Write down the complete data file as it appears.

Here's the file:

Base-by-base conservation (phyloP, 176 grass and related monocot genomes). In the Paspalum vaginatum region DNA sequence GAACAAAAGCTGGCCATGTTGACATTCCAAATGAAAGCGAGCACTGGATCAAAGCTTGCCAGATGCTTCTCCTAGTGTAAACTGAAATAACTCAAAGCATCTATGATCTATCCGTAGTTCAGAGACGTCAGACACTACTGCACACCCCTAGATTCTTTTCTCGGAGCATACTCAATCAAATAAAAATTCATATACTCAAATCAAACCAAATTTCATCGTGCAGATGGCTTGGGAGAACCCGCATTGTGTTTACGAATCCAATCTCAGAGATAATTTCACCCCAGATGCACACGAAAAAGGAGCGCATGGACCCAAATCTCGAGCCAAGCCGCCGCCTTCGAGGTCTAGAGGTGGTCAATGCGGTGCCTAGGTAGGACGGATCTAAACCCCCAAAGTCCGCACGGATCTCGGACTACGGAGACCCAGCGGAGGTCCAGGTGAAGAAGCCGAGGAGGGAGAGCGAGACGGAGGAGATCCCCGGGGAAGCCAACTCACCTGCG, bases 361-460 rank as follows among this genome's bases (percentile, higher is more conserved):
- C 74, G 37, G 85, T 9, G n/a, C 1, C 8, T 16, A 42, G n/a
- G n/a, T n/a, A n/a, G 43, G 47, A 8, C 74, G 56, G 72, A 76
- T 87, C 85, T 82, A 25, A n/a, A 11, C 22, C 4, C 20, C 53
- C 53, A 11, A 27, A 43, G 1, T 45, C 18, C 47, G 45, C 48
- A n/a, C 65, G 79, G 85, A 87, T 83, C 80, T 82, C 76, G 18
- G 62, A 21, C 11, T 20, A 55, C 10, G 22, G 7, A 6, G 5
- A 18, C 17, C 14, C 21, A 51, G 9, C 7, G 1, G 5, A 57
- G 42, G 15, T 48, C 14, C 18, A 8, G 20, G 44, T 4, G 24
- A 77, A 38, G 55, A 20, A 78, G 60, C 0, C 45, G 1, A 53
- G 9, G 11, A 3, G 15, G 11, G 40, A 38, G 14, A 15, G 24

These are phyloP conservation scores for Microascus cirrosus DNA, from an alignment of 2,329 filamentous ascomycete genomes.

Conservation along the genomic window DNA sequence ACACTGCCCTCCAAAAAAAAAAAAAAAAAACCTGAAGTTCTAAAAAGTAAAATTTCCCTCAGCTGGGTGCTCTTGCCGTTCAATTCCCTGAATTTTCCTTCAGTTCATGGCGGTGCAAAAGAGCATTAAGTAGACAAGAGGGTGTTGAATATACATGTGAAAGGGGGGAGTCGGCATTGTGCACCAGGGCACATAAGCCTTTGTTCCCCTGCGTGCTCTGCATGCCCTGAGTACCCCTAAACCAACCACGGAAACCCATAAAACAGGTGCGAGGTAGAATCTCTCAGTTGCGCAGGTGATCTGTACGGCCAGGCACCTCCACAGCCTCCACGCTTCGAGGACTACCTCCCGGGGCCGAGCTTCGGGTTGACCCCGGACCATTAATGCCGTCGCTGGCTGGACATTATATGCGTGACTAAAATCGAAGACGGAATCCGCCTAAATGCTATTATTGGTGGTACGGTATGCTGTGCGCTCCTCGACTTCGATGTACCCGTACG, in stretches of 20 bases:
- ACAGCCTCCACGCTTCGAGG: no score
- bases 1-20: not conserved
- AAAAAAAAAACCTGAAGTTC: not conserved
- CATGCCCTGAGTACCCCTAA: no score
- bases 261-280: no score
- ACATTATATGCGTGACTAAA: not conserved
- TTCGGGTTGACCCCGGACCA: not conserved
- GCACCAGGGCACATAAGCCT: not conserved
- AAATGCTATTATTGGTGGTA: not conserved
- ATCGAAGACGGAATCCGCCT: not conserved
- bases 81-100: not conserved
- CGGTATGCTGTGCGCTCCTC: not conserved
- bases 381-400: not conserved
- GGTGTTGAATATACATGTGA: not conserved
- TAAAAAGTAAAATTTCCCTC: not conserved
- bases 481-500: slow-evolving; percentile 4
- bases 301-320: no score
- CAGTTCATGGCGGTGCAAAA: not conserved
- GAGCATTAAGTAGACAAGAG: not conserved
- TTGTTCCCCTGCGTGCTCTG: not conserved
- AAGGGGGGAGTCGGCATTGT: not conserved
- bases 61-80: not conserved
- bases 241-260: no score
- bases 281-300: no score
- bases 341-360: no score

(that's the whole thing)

Base-by-base conservation (phyloP, 176 grass and related monocot genomes). In the Paspalum vaginatum region DNA sequence GAACAAAAGCTGGCCATGTTGACATTCCAAATGAAAGCGAGCACTGGATCAAAGCTTGCCAGATGCTTCTCCTAGTGTAAACTGAAATAACTCAAAGCATCTATGATCTATCCGTAGTTCAGAGACGTCAGACACTACTGCACACCCCTAGATTCTTTTCTCGGAGCATACTCAATCAAATAAAAATTCATATACTCAAATCAAACCAAATTTCATCGTGCAGATGGCTTGGGAGAACCCGCATTGTGTTTACGAATCCAATCTCAGAGATAATTTCACCCCAGATGCACACGAAAAAGGAGCGCATGGACCCAAATCTCGAGCCAAGCCGCCGCCTTCGAGGTCTAGAGGTGGTCAATGCGGTGCCTAGGTAGGACGGATCTAAACCCCCAAAGTCCGCACGGATCTCGGACTACGGAGACCCAGCGGAGGTCCAGGTGAAGAAGCCGAGGAGGGAGAGCGAGACGGAGGAGATCCCCGGGGAAGCCAACTCACCTGCG, bases 361-460 rank as follows among this genome's bases (percentile, higher is more conserved):
- C 74, G 37, G 85, T 9, G n/a, C 1, C 8, T 16, A 42, G n/a
- G n/a, T n/a, A n/a, G 43, G 47, A 8, C 74, G 56, G 72, A 76
- T 87, C 85, T 82, A 25, A n/a, A 11, C 22, C 4, C 20, C 53
- C 53, A 11, A 27, A 43, G 1, T 45, C 18, C 47, G 45, C 48
- A n/a, C 65, G 79, G 85, A 87, T 83, C 80, T 82, C 76, G 18
- G 62, A 21, C 11, T 20, A 55, C 10, G 22, G 7, A 6, G 5
- A 18, C 17, C 14, C 21, A 51, G 9, C 7, G 1, G 5, A 57
- G 42, G 15, T 48, C 14, C 18, A 8, G 20, G 44, T 4, G 24
- A 77, A 38, G 55, A 20, A 78, G 60, C 0, C 45, G 1, A 53
- G 9, G 11, A 3, G 15, G 11, G 40, A 38, G 14, A 15, G 24

These are phyloP conservation scores for Microascus cirrosus DNA, from an alignment of 2,329 filamentous ascomycete genomes.

Conservation along the genomic window DNA sequence ACACTGCCCTCCAAAAAAAAAAAAAAAAAACCTGAAGTTCTAAAAAGTAAAATTTCCCTCAGCTGGGTGCTCTTGCCGTTCAATTCCCTGAATTTTCCTTCAGTTCATGGCGGTGCAAAAGAGCATTAAGTAGACAAGAGGGTGTTGAATATACATGTGAAAGGGGGGAGTCGGCATTGTGCACCAGGGCACATAAGCCTTTGTTCCCCTGCGTGCTCTGCATGCCCTGAGTACCCCTAAACCAACCACGGAAACCCATAAAACAGGTGCGAGGTAGAATCTCTCAGTTGCGCAGGTGATCTGTACGGCCAGGCACCTCCACAGCCTCCACGCTTCGAGGACTACCTCCCGGGGCCGAGCTTCGGGTTGACCCCGGACCATTAATGCCGTCGCTGGCTGGACATTATATGCGTGACTAAAATCGAAGACGGAATCCGCCTAAATGCTATTATTGGTGGTACGGTATGCTGTGCGCTCCTCGACTTCGATGTACCCGTACG, in stretches of 20 bases:
- ACAGCCTCCACGCTTCGAGG: no score
- bases 1-20: not conserved
- AAAAAAAAAACCTGAAGTTC: not conserved
- CATGCCCTGAGTACCCCTAA: no score
- bases 261-280: no score
- ACATTATATGCGTGACTAAA: not conserved
- TTCGGGTTGACCCCGGACCA: not conserved
- GCACCAGGGCACATAAGCCT: not conserved
- AAATGCTATTATTGGTGGTA: not conserved
- ATCGAAGACGGAATCCGCCT: not conserved
- bases 81-100: not conserved
- CGGTATGCTGTGCGCTCCTC: not conserved
- bases 381-400: not conserved
- GGTGTTGAATATACATGTGA: not conserved
- TAAAAAGTAAAATTTCCCTC: not conserved
- bases 481-500: slow-evolving; percentile 4
- bases 301-320: no score
- CAGTTCATGGCGGTGCAAAA: not conserved
- GAGCATTAAGTAGACAAGAG: not conserved
- TTGTTCCCCTGCGTGCTCTG: not conserved
- AAGGGGGGAGTCGGCATTGT: not conserved
- bases 61-80: not conserved
- bases 241-260: no score
- bases 281-300: no score
- bases 341-360: no score